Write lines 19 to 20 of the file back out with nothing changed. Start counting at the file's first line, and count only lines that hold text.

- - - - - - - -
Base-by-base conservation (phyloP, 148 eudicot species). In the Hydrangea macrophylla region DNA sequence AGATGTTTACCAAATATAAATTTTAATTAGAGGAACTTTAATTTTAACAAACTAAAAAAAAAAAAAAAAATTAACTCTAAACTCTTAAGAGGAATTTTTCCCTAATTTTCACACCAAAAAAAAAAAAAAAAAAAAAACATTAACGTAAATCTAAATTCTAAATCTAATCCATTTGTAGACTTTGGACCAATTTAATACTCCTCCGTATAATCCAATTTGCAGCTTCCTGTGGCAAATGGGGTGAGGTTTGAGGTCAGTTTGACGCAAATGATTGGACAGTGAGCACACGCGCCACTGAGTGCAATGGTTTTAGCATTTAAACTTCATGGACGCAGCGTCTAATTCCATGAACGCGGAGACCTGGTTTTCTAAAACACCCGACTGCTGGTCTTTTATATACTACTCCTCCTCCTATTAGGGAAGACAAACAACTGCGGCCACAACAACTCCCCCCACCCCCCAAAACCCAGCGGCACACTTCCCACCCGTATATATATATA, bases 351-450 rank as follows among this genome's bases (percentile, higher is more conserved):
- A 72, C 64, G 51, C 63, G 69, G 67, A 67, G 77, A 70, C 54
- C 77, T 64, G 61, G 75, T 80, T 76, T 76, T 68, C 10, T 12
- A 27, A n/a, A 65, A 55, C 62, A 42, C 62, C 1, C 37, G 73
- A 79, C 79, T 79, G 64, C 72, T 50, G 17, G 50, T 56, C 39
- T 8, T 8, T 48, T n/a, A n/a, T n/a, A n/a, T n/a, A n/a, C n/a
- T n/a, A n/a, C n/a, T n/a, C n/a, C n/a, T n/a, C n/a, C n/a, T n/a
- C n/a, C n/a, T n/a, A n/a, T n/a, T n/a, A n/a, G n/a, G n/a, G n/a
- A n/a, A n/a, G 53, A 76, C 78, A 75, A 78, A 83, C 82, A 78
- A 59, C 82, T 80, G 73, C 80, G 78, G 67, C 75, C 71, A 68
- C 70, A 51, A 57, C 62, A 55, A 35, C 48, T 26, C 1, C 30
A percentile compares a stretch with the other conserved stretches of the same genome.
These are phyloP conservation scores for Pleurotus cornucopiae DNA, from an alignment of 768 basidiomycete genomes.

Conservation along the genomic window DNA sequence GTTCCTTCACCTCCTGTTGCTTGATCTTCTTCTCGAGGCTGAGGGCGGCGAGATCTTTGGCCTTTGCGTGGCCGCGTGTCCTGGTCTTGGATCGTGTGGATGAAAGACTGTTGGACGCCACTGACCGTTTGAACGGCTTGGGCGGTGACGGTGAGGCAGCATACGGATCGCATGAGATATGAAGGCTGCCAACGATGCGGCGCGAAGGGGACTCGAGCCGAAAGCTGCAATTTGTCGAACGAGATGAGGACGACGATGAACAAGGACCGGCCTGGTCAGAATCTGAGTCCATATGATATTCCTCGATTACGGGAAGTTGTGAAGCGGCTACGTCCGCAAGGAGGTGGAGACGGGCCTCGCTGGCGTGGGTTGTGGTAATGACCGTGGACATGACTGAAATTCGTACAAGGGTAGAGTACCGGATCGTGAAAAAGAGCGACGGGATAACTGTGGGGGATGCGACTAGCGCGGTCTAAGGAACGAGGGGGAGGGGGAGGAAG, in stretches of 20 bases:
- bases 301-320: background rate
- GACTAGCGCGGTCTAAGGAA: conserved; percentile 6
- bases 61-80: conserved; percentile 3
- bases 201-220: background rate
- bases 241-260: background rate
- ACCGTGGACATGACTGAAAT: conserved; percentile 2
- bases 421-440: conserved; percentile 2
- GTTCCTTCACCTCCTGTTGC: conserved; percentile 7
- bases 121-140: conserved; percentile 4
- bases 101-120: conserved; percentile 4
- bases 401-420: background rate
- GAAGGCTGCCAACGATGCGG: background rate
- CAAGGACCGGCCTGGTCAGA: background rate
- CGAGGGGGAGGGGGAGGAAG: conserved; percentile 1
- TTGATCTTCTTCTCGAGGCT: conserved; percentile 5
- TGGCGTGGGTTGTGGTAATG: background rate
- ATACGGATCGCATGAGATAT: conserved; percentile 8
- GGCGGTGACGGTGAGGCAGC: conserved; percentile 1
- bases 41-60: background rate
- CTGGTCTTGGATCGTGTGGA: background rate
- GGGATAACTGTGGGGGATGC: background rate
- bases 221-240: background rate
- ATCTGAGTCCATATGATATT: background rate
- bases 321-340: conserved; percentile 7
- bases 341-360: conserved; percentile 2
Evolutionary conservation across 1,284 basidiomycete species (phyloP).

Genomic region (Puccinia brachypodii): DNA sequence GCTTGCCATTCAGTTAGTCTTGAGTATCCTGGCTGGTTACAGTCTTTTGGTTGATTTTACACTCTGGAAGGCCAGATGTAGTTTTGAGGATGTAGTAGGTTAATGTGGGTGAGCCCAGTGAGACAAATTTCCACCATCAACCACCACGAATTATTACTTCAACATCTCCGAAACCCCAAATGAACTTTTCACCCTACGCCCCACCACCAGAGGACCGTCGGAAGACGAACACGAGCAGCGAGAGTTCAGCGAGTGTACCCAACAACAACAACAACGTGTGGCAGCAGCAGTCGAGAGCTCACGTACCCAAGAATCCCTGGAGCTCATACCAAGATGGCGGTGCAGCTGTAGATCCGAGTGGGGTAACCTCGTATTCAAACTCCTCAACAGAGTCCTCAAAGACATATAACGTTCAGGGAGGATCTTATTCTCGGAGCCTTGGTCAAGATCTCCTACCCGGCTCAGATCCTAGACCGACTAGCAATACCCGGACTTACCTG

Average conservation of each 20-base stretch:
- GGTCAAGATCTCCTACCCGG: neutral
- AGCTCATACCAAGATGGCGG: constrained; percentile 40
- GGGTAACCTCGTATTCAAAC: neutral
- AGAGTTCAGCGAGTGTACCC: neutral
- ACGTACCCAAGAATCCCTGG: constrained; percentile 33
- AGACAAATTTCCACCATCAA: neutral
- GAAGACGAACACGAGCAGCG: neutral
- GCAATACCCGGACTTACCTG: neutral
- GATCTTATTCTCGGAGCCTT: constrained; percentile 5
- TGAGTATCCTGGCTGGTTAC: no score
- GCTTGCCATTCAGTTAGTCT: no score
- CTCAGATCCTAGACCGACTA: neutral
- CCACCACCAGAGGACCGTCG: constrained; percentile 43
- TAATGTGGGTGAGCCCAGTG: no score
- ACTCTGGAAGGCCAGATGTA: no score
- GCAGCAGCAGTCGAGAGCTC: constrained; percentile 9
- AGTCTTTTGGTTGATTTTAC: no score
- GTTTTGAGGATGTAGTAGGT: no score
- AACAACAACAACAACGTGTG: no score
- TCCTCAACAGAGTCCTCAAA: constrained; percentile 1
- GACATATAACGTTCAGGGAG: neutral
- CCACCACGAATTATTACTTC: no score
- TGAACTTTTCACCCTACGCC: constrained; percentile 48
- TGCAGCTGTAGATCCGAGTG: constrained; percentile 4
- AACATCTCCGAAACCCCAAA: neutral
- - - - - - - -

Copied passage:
- bases 241-260: background rate
- ACCGTGGACATGACTGAAAT: conserved; percentile 2